Whether you are looking for an activity to do over the weekend or new ways to learn while home from school, there are many ways to make learning fun from the comfort of your table.
One of many ways we celebrate the contributions of our employees in February is through a week-long celebration known as E-Week. Since its launch in 1951, the purpose of E-Week has been to ensure a diverse and well-educated future engineering workforce...
As we celebrate the achievements, contributions and historical journeys of African Americans during Black History Month and prepare for E-Week (Feb. 16 – 22, 2020), let’s hear from a few of our employees as they share their perspective as African American engineers in this two-part series.
This season of giving is a time to reflect on the generosity of our nuclear employees who have given their time, talent and donations to strengthen the communities around Duke Energy’s six nuclear sites.
Among the trees decorated this year at the World of Energy’s Festival of Trees, a kid-favorite is a tree with a yellow LEGO toy head as a tree-topper and wreath and ball LEGO ornaments donning its branches. It even has LEGO ornaments uniquely painted and drawn by students from YouthLink’s FIRST LEGO League.
This story first appeared on Duke Energy's storytelling website, illumination. More than 250 college students had the opportunity to intern at Duke Energy this summer, and four did something unexpected for them and new for Duke Energy, too.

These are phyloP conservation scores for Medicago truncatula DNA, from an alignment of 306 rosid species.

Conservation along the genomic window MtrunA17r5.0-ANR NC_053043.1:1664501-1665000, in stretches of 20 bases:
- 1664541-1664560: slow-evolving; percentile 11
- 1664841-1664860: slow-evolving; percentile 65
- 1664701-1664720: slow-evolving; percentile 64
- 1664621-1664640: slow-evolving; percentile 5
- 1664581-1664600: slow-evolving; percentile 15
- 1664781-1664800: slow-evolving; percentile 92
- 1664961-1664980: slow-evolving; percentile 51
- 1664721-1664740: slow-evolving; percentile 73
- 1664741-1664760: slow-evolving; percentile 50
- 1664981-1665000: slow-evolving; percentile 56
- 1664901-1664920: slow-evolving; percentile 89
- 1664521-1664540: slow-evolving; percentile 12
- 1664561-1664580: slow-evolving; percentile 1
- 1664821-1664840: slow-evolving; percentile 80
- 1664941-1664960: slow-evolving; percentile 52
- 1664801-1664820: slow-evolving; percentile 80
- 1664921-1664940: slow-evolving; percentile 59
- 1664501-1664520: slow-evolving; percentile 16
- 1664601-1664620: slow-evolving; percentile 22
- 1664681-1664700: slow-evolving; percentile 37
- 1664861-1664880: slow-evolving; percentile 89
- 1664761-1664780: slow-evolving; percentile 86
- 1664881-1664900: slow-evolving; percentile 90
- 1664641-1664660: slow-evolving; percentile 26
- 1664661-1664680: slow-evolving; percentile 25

It’s said that teaching is one of the most rewarding professions a person can pursue. When asked, many people can point back to their favorite teacher, or one who inspired, mentored or believed in them. At Duke Energy, we take every opportunity to ...
There are only a few weeks left of summer before school starts. And, if you are looking for fun activities to do with your family, we have you covered. When camps or field trips visit one of our energy education centers (the World of Energy, the...
When we reflect on who has most influenced our lives, many of us think back fondly on our teachers.
Some schools are experiencing a decline in the number of girls involved in science, technology, engineering and math once they enter middle school. An afterschool program at Kinard Elementary School in Clover, S.C. offers a way to change that.